Notes from the Under-class
September 25th, 2002
Stuyvesant can be overwhelming. The students here tend to lose their identities in the course of the long school year. Leisure is a forgotten word, and the only smiles on faces are those plotted on with coordinates.
I’m sure you’re wondering, as I was, what to do to prepare against sophomore year depression.
One method for remaining calm in tight spots is to “Know Thy Past.” If thou dost, thou shalt Control Thy Future. We learned it in history, so I thought it was worth a try. Seeing research as a potentially useful experience, I decided to look into that bygone era of old Stuyvesant.
As it happens, my grandfather Joseph Kalish attended Stuyvesant from 1937 to 1940. He was very enthusiastic when I asked about his experience. He lent me his yearbook and gave me a long interview. The yearbook, even then called The Indicator, contained clippings from a sixty-year-old Spectator. Seeing this, I instantly began to feel connected with my educational roots.
“The kids at Stuyvesant were the greatest,” my grandfather began. “They were the most fabulous graduating class that ever happened!” He was referring to the imagination and brilliance of his fellow 1940’s students. They were aspiring rocket engineers at a time when engineering was discouraged as a “closed field” and rockets more fiction than fact.
He remembers a host of fabulous teachers as well; some had even written the textbooks they used. One teacher, he recalled, told his class of nervous freshmen that the stains on the ceiling of the chemistry lab were the remains of students who had blown themselves up.
“What was it like to go to school without girls?” I asked. My grandfather furrowed his brow in thought. “Going to school without girls is like going to work,” he decided. I asked what students wore each day. “Nice clothes,” said my grandfather. “A tie, usually . . . what else? Nobody came in like now, with floppy stuff on.”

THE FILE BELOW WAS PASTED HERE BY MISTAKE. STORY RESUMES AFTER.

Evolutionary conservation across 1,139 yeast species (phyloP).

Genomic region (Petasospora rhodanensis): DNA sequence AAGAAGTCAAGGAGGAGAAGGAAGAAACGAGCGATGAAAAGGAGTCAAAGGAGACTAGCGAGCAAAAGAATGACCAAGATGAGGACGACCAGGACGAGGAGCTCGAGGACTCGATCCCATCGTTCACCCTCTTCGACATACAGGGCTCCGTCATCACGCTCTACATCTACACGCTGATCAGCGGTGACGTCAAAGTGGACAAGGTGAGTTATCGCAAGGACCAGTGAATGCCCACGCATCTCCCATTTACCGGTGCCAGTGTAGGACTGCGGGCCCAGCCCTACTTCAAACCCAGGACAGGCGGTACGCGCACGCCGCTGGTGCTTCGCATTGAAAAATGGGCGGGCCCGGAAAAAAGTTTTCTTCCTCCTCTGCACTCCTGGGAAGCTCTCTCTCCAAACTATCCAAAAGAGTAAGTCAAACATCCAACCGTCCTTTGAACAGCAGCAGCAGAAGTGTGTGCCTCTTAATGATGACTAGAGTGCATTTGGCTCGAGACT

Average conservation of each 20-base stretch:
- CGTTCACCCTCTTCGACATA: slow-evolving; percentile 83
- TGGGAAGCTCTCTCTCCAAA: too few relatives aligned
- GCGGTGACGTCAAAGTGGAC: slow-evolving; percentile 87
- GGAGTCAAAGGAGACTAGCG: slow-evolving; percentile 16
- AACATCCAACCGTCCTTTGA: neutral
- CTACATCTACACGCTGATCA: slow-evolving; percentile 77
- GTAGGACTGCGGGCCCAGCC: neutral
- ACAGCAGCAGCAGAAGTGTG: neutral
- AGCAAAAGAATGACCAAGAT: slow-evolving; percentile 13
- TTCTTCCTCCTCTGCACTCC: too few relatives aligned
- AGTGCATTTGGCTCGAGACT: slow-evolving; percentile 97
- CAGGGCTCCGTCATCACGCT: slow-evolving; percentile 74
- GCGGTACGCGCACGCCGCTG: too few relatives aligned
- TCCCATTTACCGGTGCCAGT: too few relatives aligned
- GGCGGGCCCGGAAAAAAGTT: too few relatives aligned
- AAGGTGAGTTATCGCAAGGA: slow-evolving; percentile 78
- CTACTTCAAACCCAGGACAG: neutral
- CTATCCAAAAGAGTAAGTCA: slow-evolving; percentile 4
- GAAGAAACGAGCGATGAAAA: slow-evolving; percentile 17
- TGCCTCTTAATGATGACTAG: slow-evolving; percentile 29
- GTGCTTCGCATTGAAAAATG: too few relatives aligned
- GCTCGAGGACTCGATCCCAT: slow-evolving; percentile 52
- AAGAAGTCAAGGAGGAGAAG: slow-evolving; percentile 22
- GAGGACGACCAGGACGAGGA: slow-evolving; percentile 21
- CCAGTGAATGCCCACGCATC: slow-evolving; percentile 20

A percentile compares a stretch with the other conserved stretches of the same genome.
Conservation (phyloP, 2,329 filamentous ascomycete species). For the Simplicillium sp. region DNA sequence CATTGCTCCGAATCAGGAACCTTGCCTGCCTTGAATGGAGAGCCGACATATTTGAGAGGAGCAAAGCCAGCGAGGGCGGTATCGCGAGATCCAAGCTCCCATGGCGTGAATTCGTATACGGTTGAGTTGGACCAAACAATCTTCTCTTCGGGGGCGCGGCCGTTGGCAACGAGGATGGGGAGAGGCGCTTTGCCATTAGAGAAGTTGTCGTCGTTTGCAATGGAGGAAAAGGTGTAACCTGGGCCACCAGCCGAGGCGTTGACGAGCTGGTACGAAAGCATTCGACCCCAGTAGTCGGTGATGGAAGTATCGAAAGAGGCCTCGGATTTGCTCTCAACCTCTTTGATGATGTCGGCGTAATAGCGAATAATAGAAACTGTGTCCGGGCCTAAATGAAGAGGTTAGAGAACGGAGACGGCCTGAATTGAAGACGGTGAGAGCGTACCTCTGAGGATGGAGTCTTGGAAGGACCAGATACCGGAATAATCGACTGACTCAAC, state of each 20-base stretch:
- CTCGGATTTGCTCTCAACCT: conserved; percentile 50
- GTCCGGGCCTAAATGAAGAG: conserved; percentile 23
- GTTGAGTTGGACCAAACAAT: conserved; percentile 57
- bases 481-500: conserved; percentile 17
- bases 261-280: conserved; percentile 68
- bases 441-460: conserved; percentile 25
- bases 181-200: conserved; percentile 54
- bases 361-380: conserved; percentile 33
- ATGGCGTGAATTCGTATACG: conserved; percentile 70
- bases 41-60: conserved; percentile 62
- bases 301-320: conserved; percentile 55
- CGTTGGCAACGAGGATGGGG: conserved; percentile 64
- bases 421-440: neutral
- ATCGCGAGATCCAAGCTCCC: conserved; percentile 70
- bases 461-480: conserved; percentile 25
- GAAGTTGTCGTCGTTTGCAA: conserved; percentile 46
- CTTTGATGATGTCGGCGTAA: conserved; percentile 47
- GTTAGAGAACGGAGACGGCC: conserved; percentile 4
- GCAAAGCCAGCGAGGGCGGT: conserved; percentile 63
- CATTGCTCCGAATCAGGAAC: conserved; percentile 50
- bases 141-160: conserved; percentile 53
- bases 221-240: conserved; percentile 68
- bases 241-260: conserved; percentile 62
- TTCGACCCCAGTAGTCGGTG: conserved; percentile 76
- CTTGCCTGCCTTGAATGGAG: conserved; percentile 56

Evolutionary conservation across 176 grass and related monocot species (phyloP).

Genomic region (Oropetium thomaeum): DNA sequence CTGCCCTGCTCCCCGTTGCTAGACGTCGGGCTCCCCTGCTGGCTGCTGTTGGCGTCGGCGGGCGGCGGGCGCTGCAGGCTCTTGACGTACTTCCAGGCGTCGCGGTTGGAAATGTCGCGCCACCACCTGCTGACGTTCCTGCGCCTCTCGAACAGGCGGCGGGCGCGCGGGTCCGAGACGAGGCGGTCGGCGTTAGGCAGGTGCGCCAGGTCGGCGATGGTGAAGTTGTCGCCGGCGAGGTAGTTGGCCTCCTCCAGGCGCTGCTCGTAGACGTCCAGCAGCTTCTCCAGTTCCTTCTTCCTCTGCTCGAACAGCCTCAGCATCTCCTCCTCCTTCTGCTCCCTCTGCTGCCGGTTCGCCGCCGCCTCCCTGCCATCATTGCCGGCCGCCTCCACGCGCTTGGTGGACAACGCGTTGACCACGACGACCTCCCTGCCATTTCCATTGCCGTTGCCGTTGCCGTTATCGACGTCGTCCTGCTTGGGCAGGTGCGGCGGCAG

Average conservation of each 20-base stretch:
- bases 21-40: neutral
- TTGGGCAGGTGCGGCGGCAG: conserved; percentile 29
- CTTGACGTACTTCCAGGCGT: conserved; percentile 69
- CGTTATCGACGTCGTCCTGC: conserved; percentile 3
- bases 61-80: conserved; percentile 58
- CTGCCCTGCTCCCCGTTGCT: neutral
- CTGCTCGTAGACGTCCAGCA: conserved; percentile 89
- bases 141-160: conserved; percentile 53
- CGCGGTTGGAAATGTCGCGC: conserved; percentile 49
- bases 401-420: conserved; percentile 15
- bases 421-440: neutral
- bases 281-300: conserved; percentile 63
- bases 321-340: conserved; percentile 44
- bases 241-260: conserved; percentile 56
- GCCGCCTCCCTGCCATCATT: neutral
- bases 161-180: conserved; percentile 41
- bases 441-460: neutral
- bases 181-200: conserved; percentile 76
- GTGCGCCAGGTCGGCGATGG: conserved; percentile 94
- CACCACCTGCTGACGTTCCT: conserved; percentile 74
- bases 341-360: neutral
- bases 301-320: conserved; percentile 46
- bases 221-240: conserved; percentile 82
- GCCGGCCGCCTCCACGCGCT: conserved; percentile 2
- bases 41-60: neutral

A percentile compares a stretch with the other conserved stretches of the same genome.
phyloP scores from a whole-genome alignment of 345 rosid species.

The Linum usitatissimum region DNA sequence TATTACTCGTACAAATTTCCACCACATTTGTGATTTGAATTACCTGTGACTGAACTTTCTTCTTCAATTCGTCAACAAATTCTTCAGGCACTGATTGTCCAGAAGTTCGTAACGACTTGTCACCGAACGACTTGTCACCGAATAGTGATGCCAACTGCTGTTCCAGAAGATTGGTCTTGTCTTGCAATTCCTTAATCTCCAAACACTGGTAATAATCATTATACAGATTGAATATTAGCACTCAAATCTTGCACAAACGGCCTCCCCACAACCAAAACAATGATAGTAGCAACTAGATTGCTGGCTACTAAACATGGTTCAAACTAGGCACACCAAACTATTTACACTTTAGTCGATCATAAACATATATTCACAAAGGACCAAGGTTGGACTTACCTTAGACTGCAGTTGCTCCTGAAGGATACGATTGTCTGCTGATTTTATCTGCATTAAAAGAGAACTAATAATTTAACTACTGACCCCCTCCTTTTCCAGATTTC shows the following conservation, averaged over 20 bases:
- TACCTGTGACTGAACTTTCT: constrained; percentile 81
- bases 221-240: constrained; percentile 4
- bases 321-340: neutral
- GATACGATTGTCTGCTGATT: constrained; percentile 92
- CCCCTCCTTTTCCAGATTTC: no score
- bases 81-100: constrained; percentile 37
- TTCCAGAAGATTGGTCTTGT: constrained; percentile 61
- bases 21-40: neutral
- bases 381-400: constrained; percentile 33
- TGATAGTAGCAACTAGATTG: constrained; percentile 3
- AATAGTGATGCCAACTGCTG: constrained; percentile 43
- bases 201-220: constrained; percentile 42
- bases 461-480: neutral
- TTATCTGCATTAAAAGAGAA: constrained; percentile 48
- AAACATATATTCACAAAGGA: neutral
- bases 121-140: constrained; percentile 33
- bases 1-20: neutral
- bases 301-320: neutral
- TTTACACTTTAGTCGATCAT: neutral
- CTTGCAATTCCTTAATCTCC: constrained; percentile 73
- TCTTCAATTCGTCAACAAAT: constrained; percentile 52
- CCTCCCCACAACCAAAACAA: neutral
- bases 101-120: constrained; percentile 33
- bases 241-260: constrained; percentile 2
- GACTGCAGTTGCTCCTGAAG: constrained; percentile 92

My grandfather clearly loved Stuyvesant, despite a crumbling building, long commute from the Bronx, and (he admitted) a below average football team. He attributed much of his success later in life to his prestigious high school.
After this guided tour down memory lane, full of locker room stories and eerie resemblances to the present, I returned to school with a greater sense of what attending Stuyvesant means. We have a school with a history here. Nearly one hundred years old, it has played host to tens of thousands of students. All struggled with the same problems we’ll face this year, and overcame them to become the mad scientists and poets we see in the papers today.
My inner turmoil is mostly soothed. I now see I am not a single entity drifting on a sea of stressing. I am part of a rich tradition of excellence and manic genius that students have loved and hated for years—and will go on loving and hating, ad nauseam.
– Sarah Outhwaite